Saturday, August 22, 2015

FIRESTARTER (1984)



PHENOMENALITY: *marvelous*
MYTHICITY: *fair*
FRYEAN MYTHOS: *drama*
CAMPBELLIAN FUNCTIONS: *cosmological, psychological*


FIRESTARTER the novel was published roughly six years after CARRIE, the book that made Stephen King a bestseller celebrity. When I recently reread the 1980 book, I thought of it as "CARRIE lite"-- not in terms of its seriousness, but in terms of its symbolic richness. CARRIE remains a deep exploration of feminine fears and anxieties, given mythic resonance by its combination of an "ugly duckling" story with one of Poe-esque vengeance. FIRESTARTER's grade-school heroine Charlie McGee, however, read to me as a flat, uninteresting character. Her whole reason for being is simply her anxiety over using her fire-kindling power to defend herself and her father against the manipulative agents of the evil "Shop." The anxiety is formed at a younger age, when she almost burns her mother with a careless use of her power, and from then on, little Charlie is largely defined by her reluctance to use her power again. Further, it seemed to me that King was actually more interested in the chief villain of the story; John Rainbird, a Cherokee Shop-agent who cherishes the desire to kill the young psychic and spiritually take his power for his own after death. Still, though Rainbird has more symbolic depth than Charlie, he isn't much better realized.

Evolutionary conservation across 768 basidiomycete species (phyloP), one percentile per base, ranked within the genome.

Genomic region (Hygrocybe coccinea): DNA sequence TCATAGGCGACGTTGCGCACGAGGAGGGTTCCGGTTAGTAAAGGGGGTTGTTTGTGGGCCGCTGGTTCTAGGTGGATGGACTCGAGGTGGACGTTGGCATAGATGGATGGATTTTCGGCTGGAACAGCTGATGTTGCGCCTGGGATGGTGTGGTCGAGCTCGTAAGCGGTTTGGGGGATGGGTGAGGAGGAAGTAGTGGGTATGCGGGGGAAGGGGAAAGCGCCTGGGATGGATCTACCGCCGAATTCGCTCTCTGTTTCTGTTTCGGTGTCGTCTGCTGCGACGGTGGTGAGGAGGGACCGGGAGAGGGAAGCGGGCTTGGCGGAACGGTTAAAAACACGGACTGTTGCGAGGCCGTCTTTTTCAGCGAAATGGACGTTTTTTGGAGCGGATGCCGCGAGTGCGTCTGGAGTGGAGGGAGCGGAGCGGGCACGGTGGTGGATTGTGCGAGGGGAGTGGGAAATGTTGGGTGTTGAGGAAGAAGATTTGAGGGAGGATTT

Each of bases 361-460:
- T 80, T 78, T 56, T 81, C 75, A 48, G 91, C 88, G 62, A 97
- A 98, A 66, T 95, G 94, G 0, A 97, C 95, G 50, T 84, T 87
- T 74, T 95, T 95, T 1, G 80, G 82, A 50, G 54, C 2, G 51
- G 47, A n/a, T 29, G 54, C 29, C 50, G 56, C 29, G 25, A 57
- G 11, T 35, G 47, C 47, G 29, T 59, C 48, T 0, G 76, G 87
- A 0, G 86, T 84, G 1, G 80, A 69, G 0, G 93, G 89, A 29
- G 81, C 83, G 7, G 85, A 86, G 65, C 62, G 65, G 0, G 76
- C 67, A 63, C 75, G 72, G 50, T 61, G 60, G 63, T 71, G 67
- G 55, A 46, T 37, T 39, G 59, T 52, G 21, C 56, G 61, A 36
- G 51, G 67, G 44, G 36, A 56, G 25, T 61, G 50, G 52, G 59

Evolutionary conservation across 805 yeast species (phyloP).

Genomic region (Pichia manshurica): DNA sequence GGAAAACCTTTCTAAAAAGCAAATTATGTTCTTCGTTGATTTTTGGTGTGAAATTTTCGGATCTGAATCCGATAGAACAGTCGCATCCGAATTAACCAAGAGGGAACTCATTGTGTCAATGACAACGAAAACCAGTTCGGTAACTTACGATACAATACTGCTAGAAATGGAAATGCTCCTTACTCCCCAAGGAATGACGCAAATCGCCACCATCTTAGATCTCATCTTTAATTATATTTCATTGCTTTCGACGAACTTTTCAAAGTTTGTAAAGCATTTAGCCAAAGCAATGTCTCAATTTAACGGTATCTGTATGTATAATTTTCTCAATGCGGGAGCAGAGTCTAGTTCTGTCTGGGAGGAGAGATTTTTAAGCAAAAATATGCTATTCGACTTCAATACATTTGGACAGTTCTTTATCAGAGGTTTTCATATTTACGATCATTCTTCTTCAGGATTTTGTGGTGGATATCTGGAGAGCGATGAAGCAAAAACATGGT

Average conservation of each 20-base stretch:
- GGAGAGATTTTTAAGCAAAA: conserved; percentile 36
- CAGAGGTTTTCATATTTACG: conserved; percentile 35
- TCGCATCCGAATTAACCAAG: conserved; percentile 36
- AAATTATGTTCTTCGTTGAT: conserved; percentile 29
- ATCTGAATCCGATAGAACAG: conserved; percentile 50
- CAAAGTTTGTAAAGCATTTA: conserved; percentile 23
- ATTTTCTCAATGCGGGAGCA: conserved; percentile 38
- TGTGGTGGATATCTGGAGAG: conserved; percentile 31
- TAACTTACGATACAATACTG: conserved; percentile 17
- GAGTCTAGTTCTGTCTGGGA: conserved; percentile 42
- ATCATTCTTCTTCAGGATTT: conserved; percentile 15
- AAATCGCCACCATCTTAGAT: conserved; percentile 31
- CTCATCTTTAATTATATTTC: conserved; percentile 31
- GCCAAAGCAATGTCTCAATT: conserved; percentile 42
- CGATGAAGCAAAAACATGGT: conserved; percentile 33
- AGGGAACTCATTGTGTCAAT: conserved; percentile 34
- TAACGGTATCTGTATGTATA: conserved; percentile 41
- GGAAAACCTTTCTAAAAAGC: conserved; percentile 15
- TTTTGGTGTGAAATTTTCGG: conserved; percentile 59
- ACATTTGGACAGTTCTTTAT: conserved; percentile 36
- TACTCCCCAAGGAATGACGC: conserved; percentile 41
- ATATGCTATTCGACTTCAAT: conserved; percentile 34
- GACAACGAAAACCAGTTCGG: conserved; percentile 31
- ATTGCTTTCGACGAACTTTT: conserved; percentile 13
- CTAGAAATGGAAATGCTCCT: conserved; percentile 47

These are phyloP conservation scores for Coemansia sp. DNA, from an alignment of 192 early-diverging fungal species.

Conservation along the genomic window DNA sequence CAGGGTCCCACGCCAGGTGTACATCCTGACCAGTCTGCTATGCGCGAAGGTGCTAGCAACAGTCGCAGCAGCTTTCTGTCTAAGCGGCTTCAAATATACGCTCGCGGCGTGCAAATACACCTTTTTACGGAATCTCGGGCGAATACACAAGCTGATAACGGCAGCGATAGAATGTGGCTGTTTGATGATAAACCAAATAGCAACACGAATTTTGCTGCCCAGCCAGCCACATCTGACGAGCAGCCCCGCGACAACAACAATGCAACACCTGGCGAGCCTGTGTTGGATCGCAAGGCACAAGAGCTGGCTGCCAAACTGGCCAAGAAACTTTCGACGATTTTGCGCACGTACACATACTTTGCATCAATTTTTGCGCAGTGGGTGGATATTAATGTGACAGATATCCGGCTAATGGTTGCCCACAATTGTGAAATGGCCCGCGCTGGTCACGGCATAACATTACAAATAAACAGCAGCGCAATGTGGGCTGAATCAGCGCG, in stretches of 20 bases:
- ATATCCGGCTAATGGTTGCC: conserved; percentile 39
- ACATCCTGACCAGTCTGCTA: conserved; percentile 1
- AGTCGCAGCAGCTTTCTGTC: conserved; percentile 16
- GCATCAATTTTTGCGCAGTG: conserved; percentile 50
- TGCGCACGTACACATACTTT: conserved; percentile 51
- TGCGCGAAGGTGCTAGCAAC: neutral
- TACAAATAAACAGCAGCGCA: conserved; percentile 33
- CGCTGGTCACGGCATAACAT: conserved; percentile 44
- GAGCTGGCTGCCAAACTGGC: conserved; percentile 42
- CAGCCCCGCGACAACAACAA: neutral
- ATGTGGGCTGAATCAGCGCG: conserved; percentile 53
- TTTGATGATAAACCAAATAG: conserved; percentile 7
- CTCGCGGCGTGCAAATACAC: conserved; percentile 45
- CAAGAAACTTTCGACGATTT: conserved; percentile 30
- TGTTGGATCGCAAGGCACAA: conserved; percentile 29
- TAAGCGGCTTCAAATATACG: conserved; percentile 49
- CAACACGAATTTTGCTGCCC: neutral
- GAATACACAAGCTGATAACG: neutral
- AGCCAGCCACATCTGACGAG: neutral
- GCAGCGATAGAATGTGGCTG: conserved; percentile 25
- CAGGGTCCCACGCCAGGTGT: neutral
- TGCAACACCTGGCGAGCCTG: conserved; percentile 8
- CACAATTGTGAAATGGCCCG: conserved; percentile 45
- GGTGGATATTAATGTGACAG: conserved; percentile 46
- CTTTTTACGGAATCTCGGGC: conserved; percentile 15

The 1984 film, directed Mark L, Lester, is probably one of the more faithful adaptations of a King work-- and this may be because the original novel lacks a lot of the deeper psychological issues found in the best Stephen King prose. Most films are, by their nature, forced to leave out many of the subtler details of prose works, partly for reasons of time, partly due to the cinema's general inability to "go into the heads" of characters. But since King didn't put much into the heads of his novel's characters, I didn't feel the lack, as I did, say, with the adaptation of DEAD ZONE.

Lester and his FX-team do an admirable job with the fires and explosions, and young Drew Barrymore's intensity enlivens the static character of Charlie. The script minimizes Rainbird's Native American associations, so it seems that his desire to kill Charlie is no more than a strange fetish. The other actors turn in decent if unexceptional work.

HELLRAISER: HELLSEEKER (2002), HELLRAISER: DEADER (2005), HELLRAISER: HELLWORLD (2005)


PHENOMENALITY: *marvelous*